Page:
Pulse Nightclub victim Amanda Grau reacts to Las Vegas massacre

The mass shooting in Las Vegas Sunday that killed dozens of concert-goers hit home for the survivor of the Pulse night club attack in Orlando and left others wondering what to do in an active shooter situation.

As of early Monday evening, 59 people were dead and more than 500 were injured after a gunman rained bullets down on a country music festival from his hotel room.

More than 2,000 miles away, Amanda Grau watched in horror from her Tampa condominium.

"It was devastating to see this on TV and see that something like this is happening again and I just can't fathom how this can happen again," Grau said. "It's just unbelievable. My heart's broken for the families and victims in Las Vegas we definitely can relate what they are going through."

Grau was shot four times when a shooter opened fire inside the Pulse night club 15 months ago.

She says Monday was an emotional day for her.

"I haven't been able to leave my house today because I've been nervous and scared with all the memories going on," she told FOX 13.

Grau now lives her everyday life differently; she always tries to come up with escape plan as soon as she arrives anywhere.

"I do look at all the exits. I make sure there are places where I can run out in case something like this happens again or anything for that matter. I also make sure that I go with a group of people," she said.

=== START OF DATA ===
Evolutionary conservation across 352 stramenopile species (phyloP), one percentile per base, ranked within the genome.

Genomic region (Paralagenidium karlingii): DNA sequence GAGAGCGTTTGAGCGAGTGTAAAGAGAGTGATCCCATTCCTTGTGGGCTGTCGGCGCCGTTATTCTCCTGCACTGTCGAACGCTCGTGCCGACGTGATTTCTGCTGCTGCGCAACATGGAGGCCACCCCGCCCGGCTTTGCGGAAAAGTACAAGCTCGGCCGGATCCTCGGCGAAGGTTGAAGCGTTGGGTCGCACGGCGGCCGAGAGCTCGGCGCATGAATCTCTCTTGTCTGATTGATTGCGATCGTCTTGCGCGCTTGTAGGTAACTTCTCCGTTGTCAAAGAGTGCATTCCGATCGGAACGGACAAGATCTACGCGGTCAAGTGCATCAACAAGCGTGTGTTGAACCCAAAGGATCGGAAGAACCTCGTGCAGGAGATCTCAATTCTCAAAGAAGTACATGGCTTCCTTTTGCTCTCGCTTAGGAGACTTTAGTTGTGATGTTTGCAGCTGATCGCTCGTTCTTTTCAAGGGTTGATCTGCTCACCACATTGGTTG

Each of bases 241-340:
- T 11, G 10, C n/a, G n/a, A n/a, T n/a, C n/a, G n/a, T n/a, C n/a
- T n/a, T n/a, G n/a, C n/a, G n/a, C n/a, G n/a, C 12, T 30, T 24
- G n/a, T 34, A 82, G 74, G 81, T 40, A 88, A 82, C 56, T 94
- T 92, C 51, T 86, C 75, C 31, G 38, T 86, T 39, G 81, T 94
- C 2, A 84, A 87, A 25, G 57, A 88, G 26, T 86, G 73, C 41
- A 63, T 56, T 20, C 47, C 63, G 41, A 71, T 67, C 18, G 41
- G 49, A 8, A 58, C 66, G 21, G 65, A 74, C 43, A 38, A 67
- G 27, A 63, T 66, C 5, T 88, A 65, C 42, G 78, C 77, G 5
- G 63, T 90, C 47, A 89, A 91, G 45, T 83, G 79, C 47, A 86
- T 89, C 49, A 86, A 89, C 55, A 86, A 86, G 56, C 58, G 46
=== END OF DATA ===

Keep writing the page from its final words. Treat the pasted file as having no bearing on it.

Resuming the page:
Hillsborough County Sheriff's Sgt. Roland Corrales said everyone should do what Grau does.

"It's situational awareness. You need to be aware of your environment. You need to be aware of your surroundings," he said. "When you're walking to the mall, when you're going to the convenience store, take a look around, see what's going on around you. If you're in a building, if you're in an outdoor venue, you've still got to know where the exits are if you have to get out of there in a hurry, know where things are. You have to have a plan in your mind before something happens, because if you wait until the situation starts to unfold to develop a plan, now it's too late."

Corrales said the phrase deputies teach civilians taking an active shooter training class is "run, hide, fight."

"If the shooter is way away from you and you can get away from him before you even come in contact with him, that's what you need to do, you need to run," he explained."If you're in an office and you have a door, close the door and hide. Stay there. Don't go out looking for the guy. If you come across somebody at a last resort, if it's your life at stake, that's where the fight comes in."

Corrales, however, said the Vegas situation was unique because the concert-goers seemingly had nowhere to go.

"He's going to be looking for targets that are moving that he's going to be able to focus on and be able to take the shots that he was taking," he said.

Corrales also expects law enforcement across the country to review what happened in Las Vegas and determine whether measures can be adjusted to make events like this safer.